US5266067A - Self-releasing tensioner - Google Patents

Self-releasing tensioner Download PDF

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Publication number
US5266067A
US5266067A US07951518 US95151892A US5266067A US 5266067 A US5266067 A US 5266067A US 07951518 US07951518 US 07951518 US 95151892 A US95151892 A US 95151892A US 5266067 A US5266067 A US 5266067A
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Grant
Patent type
Prior art keywords
means
mounting
hub
tensioner
engagement
Prior art date
Legal status (The legal status is an assumption and is not a legal conclusion. Google has not performed a legal analysis and makes no representation as to the accuracy of the status listed.)
Expired - Fee Related
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US07951518
Inventor
Brian E. Gapco
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NTN-BCA Corp
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Federal-Mogul LLC
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    • FMECHANICAL ENGINEERING; LIGHTING; HEATING; WEAPONS; BLASTING
    • F16ENGINEERING ELEMENTS AND UNITS; GENERAL MEASURES FOR PRODUCING AND MAINTAINING EFFECTIVE FUNCTIONING OF MACHINES OR INSTALLATIONS; THERMAL INSULATION IN GENERAL
    • F16HGEARING
    • F16H7/00Gearings for conveying rotary motion by endless flexible members
    • F16H7/08Means for varying tension of belts, ropes, or chains
    • F16H7/10Means for varying tension of belts, ropes, or chains by adjusting the axis of a pulley
    • F16H7/12Means for varying tension of belts, ropes, or chains by adjusting the axis of a pulley of an idle pulley
    • F16H7/1254Means for varying tension of belts, ropes, or chains by adjusting the axis of a pulley of an idle pulley without vibration damping means
    • F16H7/1281Means for varying tension of belts, ropes, or chains by adjusting the axis of a pulley of an idle pulley without vibration damping means where the axis of the pulley moves along a substantially circular path
    • FMECHANICAL ENGINEERING; LIGHTING; HEATING; WEAPONS; BLASTING
    • F16ENGINEERING ELEMENTS AND UNITS; GENERAL MEASURES FOR PRODUCING AND MAINTAINING EFFECTIVE FUNCTIONING OF MACHINES OR INSTALLATIONS; THERMAL INSULATION IN GENERAL
    • F16HGEARING
    • F16H7/00Gearings for conveying rotary motion by endless flexible members
    • F16H7/08Means for varying tension of belts, ropes, or chains
    • F16H2007/0802Actuators for final output members
    • F16H2007/081Torsion springs
    • FMECHANICAL ENGINEERING; LIGHTING; HEATING; WEAPONS; BLASTING
    • F16ENGINEERING ELEMENTS AND UNITS; GENERAL MEASURES FOR PRODUCING AND MAINTAINING EFFECTIVE FUNCTIONING OF MACHINES OR INSTALLATIONS; THERMAL INSULATION IN GENERAL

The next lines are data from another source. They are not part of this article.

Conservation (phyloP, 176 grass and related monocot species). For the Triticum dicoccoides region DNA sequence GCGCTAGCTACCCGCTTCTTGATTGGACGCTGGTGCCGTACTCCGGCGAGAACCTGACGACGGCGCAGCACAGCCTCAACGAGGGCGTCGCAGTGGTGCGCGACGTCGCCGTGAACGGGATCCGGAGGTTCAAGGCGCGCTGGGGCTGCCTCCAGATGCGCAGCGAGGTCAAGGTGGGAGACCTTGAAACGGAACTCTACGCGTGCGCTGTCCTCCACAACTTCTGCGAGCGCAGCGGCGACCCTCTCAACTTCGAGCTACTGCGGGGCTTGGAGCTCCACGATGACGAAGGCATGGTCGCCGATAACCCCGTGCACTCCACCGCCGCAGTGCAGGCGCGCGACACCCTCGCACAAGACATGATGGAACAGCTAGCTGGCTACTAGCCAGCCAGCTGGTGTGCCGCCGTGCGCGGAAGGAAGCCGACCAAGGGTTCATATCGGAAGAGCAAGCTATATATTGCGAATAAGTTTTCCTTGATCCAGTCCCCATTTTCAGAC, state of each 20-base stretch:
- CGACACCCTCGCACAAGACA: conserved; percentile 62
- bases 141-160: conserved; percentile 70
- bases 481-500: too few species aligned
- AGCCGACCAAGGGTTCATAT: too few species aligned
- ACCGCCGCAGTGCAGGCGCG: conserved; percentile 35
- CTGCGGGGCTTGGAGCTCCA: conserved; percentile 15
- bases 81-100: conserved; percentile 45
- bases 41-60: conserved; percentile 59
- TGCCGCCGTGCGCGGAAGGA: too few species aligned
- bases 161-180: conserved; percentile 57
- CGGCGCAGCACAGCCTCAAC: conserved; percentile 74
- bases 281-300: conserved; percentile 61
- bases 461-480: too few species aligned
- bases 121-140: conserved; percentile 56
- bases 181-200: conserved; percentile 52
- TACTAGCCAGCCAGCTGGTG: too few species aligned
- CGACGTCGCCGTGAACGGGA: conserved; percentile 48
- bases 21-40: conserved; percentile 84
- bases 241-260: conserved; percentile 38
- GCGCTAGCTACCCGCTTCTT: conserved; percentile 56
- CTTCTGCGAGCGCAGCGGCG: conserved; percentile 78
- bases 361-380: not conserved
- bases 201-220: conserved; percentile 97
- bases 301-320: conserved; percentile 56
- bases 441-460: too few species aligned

• F16HGEARING
    • F16H7/00Gearings for conveying rotary motion by endless flexible members
    • F16H7/08Means for varying tension of belts, ropes, or chains
    • F16H2007/0842Mounting or support of tensioner
    • F16H2007/0844Mounting elements essentially within boundaries of final output members
    • FMECHANICAL ENGINEERING; LIGHTING; HEATING; WEAPONS; BLASTING
    • F16ENGINEERING ELEMENTS AND UNITS; GENERAL MEASURES FOR PRODUCING AND MAINTAINING EFFECTIVE FUNCTIONING OF MACHINES OR INSTALLATIONS; THERMAL INSULATION IN GENERAL
    • F16HGEARING
    • F16H7/00Gearings for conveying rotary motion by endless flexible members
    • F16H7/08Means for varying tension of belts, ropes, or chains
    • F16H2007/0876Control or adjustment of actuators
    • F16H2007/0878Disabling during transport

Abstract

A tensioner includes a mechanism for presetting a biasing force for tensioning a belt or chain with a predetermined force. A locking and release mechanism maintains the tensioner in a locked or preset condition prior to installation and automatically releases the preset tensioning force during installation of the tensioner to a mounting surface.

Description

BACKGROUND OF THE INVENTION

1. Field of the Invention

The present invention relates generally to a belt or chain tensioning device and particularly concerns such a device which automatically releases a preset biasing force during installation.

2. Description of Prior Developments

Belt tensioning devices are well known and exist in numerous forms. A common arrangement includes a tensioning member, commonly a torsion spring, which urges a belt-tensioning idler pulley against an endless belt to control the tension in the belt and to maintain the engagement of the belt with its associated pulleys. It is necessary to control belt tension in order to prevent the belt from slipping about the pulleys over which the belt travels and for controlling belt wear, and often to maintain the angular relationship among the pulleys of synchronous drive systems.

Some tensioning devices are provided to manufacturers in a biased or spring-loaded state for facilitating installation and assembly within chain or belt driven systems. Such devices may include a prewound torsion spring which is held in a biased state between a mandrel and a pulley hub.